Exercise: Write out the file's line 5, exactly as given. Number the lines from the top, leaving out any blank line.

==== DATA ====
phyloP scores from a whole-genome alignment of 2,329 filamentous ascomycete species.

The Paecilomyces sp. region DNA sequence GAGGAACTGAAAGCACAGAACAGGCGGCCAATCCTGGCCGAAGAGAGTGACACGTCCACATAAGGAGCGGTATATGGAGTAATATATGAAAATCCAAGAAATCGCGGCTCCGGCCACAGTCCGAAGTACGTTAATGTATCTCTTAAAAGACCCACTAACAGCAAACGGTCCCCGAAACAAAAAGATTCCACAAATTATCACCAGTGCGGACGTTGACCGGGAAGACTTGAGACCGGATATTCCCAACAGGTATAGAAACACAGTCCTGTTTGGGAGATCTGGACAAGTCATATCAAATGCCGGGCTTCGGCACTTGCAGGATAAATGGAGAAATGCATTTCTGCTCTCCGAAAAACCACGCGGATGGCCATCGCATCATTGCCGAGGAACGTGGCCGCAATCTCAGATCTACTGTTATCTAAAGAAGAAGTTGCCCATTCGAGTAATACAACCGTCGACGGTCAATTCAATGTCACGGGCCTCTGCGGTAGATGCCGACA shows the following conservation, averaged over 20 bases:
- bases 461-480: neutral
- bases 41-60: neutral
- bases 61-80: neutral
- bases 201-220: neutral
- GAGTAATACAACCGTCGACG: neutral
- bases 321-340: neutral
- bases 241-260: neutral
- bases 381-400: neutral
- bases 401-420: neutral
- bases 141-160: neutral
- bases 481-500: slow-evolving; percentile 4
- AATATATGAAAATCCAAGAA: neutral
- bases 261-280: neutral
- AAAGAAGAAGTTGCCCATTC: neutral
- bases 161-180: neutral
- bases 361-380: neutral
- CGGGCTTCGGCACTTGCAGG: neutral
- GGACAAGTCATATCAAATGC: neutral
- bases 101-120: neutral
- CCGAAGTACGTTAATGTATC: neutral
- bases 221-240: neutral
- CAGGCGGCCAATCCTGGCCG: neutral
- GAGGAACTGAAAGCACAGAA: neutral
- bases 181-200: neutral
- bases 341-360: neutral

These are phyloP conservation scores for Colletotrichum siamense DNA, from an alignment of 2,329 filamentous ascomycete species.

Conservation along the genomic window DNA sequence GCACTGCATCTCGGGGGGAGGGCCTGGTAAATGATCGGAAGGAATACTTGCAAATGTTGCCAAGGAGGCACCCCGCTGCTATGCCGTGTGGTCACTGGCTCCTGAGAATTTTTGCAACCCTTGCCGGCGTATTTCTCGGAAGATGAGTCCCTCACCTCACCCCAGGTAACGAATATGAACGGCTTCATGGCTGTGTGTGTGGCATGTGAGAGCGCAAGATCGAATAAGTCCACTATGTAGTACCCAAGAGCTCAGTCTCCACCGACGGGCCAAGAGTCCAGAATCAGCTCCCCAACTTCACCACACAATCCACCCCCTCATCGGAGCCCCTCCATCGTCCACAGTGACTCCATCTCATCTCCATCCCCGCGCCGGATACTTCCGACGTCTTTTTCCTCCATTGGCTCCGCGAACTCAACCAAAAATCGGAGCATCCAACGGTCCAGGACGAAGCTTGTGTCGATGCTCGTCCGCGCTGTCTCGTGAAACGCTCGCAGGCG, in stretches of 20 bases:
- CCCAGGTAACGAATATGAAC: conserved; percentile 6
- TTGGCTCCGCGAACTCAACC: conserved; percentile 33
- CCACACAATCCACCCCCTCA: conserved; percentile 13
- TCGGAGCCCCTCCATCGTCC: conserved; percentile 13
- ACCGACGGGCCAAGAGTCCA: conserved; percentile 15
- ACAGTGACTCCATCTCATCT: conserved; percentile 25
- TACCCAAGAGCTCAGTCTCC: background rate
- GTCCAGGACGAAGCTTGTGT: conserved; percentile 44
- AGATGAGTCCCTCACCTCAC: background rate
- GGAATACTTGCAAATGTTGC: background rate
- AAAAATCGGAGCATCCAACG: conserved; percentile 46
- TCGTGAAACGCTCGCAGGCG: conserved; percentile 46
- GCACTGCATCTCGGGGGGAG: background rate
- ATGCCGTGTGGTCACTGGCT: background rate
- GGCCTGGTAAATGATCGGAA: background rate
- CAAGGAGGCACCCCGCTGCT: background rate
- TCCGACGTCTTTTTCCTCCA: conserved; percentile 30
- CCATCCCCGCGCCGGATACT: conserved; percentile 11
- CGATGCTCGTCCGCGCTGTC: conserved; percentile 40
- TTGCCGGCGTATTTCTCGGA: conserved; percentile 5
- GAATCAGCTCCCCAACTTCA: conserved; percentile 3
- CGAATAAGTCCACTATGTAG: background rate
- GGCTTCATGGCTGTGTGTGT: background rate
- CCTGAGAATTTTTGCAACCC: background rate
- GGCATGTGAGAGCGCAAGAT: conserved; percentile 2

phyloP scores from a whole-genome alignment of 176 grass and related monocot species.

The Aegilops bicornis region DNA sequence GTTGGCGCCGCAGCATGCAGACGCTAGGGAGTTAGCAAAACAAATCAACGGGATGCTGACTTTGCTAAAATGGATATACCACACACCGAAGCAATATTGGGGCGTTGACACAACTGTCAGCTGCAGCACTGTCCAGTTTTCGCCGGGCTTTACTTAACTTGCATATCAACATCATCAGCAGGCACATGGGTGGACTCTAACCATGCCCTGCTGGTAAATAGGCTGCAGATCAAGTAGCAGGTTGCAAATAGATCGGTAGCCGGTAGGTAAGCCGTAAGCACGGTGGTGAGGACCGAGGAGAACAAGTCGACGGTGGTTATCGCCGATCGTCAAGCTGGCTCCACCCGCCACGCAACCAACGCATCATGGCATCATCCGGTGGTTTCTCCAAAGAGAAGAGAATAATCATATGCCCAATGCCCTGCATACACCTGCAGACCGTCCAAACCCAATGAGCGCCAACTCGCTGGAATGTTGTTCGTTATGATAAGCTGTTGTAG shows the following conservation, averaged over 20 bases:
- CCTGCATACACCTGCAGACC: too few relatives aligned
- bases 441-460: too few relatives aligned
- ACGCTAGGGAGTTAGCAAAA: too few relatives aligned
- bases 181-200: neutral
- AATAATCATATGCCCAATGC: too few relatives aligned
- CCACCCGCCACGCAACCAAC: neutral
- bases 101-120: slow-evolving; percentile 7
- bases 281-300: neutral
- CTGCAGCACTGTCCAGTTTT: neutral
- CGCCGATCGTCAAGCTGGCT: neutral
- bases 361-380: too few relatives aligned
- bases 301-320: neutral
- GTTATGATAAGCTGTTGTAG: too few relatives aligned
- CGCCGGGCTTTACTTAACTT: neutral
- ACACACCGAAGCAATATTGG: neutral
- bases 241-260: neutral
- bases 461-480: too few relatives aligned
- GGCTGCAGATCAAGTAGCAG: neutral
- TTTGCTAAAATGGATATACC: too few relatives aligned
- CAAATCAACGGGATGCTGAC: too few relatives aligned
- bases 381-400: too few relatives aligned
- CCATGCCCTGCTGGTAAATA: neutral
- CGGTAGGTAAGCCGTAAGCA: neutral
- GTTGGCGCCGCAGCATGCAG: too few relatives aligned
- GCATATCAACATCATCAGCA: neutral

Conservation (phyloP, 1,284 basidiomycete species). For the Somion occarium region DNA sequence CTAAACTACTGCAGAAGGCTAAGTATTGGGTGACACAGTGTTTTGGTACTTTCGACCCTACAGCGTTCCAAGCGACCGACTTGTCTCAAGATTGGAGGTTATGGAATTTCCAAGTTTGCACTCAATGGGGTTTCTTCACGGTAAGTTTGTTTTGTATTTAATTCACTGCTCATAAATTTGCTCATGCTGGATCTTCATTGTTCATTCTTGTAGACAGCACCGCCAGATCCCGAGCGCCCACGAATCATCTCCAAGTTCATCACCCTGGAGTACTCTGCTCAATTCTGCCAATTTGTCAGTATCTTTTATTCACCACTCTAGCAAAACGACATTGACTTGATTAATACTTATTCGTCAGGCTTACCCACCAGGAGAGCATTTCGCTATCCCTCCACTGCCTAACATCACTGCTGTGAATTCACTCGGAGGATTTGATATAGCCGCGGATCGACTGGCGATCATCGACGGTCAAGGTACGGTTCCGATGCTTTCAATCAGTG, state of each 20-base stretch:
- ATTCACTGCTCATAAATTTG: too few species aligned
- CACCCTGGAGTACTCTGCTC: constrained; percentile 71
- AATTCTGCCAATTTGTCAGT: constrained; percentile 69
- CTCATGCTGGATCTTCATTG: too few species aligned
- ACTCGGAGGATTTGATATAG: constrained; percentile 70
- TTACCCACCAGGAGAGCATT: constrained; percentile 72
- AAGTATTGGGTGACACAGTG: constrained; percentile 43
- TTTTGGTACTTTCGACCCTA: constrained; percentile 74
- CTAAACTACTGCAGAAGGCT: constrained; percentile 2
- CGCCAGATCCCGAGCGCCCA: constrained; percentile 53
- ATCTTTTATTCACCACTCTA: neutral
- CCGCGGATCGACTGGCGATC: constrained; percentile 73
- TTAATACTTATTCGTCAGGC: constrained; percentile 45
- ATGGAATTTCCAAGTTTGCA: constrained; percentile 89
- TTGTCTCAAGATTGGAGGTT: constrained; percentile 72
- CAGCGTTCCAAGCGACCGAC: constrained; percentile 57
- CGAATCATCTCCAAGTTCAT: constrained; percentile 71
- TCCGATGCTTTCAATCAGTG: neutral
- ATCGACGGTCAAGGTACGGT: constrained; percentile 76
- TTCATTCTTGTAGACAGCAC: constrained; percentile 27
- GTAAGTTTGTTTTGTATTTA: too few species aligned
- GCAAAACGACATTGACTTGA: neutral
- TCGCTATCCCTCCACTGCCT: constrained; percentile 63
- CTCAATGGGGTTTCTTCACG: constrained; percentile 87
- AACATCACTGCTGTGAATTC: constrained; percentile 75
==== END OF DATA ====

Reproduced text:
- bases 61-80: neutral